Our gospel passage this morning from John’s gospel is what is know by us ordained types as Jesus’s “High Priestly Prayer.” It is a private prayer between Jesus and his father that he prayed after his last supper, and right before his crucifixion. There are a lot of times when I think we preachers should just present the gospel and then just get out of the way. This might be one of those times. Maybe, instead of always trying too hard to be clever or smart, we should just let Jesus speak for himself, and I don’t just say that as clergy, I say that as a Christian. It is after all his ministry; it’s his priesthood that we all share in. So if you want to understand this man who is our one, great high priest, and if you want others to understand him, then listen to what is on his heart when he prays. There is no better way to learn how to share in his eternal priesthood, than to learn from the master. So hear his prayer again:
I have made your name known to those whom you gave me from the world. They were yours, and you gave them to me, and they have kept your word. Now they know that everything you have given me is from you; for the words that you gave to me I have given to them, and they have received them and know in truth that I came from you; and they have believed that you sent me. I am asking on their behalf; I am not asking on behalf of the world, but on behalf of those whom you gave me, because they are yours. All mine are yours, and yours are mine; and I have been glorified in them. And now I am no longer in the world, but they are in the world, and I am coming to you. Holy Father, protect them in your name that you have given me, so that they may be one, as we are one. While I was with them, I protected them in your name that you have given me. I guarded them, and not one of them was lost except the one destined to be lost, so that the scripture might be fulfilled. But now I am coming to you, and I speak these things in the world so that they may have my joy made complete in themselves. I have given them your word, and the world has hated them because they do not belong to the world, just as I do not belong to the world. I am not asking you to take them out of the world, but I ask you to protect them from the evil one. They do not belong to the world, just as I do not belong to the world. Sanctify them in the truth; your word is truth. As you have sent me into the world, so I have sent them into the world. And for their sakes I sanctify myself, so that they also may be sanctified in truth.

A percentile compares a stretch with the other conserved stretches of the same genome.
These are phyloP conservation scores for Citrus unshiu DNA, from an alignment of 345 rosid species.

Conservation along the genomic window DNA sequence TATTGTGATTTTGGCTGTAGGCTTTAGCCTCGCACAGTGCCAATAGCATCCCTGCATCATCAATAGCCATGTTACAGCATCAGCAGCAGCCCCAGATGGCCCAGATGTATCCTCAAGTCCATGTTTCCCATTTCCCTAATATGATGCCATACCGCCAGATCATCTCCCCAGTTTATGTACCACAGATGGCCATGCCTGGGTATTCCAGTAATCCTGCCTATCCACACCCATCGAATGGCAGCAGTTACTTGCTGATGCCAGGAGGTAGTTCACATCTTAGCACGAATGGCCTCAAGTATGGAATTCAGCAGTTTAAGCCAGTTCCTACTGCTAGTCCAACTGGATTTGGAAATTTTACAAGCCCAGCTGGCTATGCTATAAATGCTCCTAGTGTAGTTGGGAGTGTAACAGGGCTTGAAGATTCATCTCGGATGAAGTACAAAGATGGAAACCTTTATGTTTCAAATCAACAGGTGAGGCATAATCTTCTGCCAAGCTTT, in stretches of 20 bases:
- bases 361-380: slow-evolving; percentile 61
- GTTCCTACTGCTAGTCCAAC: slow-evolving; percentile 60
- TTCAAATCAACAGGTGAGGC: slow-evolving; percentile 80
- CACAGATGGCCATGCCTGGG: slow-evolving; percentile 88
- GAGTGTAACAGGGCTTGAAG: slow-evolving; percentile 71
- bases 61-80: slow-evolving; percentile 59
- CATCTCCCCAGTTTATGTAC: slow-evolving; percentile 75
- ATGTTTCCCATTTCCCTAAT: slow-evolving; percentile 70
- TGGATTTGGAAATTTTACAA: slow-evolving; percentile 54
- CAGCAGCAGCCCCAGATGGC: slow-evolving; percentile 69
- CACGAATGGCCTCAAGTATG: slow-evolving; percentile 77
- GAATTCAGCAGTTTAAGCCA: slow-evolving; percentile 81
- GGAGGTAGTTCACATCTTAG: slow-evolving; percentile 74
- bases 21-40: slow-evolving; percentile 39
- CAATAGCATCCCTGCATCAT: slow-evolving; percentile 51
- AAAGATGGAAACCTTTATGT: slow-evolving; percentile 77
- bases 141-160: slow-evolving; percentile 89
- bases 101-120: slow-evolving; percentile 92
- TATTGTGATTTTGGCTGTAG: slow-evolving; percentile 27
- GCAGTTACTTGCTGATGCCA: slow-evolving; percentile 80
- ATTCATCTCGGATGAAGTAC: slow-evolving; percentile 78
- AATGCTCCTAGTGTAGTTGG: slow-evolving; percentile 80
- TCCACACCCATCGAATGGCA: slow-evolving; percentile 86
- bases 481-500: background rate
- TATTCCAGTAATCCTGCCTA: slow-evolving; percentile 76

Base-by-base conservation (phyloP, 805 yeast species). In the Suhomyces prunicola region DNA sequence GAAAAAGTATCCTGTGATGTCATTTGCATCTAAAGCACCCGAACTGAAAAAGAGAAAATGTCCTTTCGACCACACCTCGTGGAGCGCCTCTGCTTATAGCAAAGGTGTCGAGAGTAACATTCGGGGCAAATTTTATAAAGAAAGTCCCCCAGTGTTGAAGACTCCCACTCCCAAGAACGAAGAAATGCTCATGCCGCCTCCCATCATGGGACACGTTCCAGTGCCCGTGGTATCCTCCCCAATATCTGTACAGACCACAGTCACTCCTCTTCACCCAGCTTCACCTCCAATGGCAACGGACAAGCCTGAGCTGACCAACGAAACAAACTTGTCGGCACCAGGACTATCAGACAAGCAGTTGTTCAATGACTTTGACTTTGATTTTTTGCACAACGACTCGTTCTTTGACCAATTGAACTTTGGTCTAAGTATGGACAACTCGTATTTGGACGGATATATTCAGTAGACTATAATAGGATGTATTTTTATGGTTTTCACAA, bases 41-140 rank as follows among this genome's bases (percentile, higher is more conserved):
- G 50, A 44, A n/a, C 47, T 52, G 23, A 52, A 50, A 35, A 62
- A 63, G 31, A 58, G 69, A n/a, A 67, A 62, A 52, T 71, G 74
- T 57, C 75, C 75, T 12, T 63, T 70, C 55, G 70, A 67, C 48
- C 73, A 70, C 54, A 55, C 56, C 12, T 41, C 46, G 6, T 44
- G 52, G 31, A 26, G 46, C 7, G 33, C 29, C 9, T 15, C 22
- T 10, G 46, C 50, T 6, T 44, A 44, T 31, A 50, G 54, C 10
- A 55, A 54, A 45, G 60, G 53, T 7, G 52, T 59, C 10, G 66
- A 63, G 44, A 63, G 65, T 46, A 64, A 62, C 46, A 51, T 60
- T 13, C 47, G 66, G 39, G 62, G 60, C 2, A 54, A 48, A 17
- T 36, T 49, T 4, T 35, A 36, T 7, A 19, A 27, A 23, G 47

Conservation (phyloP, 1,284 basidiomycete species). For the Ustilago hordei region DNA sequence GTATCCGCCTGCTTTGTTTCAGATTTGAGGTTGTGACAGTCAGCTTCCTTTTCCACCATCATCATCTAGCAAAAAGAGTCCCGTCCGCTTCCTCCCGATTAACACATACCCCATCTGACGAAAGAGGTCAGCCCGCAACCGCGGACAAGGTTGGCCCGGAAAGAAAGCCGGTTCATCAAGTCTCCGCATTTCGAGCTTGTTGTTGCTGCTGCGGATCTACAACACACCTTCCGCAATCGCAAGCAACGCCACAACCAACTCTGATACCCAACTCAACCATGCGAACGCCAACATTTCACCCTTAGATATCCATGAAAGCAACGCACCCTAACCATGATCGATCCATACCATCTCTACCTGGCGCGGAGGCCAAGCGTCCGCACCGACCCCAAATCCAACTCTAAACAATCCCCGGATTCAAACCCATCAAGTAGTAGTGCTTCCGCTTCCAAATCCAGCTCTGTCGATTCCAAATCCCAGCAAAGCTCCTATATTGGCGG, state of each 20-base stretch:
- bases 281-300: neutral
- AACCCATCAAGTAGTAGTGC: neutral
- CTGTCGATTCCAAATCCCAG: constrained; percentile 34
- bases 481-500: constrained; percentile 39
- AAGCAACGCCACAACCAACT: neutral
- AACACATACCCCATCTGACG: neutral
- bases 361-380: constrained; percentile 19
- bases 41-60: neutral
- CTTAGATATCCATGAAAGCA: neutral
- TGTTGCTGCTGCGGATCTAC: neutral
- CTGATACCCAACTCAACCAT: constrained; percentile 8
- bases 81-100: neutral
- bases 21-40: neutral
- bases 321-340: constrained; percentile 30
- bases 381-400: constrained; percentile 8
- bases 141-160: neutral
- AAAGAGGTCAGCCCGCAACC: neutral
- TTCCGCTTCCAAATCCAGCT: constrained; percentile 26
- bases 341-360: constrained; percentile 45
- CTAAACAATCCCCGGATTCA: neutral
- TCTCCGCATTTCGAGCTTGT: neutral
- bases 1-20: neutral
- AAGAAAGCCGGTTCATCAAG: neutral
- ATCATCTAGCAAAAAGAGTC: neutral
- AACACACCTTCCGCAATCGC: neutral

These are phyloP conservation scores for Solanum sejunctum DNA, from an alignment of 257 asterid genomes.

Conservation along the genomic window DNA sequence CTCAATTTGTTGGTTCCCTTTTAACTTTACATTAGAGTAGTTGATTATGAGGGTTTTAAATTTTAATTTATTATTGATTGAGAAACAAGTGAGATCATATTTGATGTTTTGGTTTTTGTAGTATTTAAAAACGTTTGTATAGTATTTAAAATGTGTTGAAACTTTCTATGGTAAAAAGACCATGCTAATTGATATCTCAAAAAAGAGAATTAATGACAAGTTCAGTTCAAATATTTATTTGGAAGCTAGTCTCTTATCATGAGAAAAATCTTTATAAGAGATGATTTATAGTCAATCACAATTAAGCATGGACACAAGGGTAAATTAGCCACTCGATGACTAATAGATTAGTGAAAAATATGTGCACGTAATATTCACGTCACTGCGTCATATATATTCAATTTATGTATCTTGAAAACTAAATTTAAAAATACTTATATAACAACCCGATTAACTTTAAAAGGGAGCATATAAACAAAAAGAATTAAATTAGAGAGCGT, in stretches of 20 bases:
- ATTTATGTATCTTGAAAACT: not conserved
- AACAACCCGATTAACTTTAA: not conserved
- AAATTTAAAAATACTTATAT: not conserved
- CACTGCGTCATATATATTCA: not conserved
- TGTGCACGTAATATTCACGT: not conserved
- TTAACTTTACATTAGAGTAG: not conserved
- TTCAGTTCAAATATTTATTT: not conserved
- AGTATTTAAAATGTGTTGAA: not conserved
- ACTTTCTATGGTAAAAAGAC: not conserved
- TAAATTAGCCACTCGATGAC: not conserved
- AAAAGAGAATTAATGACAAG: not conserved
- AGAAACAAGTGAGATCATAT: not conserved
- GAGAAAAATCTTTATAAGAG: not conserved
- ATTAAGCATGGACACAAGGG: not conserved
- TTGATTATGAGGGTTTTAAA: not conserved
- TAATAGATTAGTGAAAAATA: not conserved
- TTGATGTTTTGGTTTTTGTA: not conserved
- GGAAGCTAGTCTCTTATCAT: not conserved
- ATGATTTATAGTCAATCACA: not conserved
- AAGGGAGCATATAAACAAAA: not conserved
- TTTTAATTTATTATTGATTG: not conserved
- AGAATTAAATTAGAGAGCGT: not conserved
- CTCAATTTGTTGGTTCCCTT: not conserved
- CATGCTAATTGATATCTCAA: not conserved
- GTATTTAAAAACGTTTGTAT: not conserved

That is what it looks like to be with God with the people on your heart, and that is a ministry, that is a priesthood that we are all called to.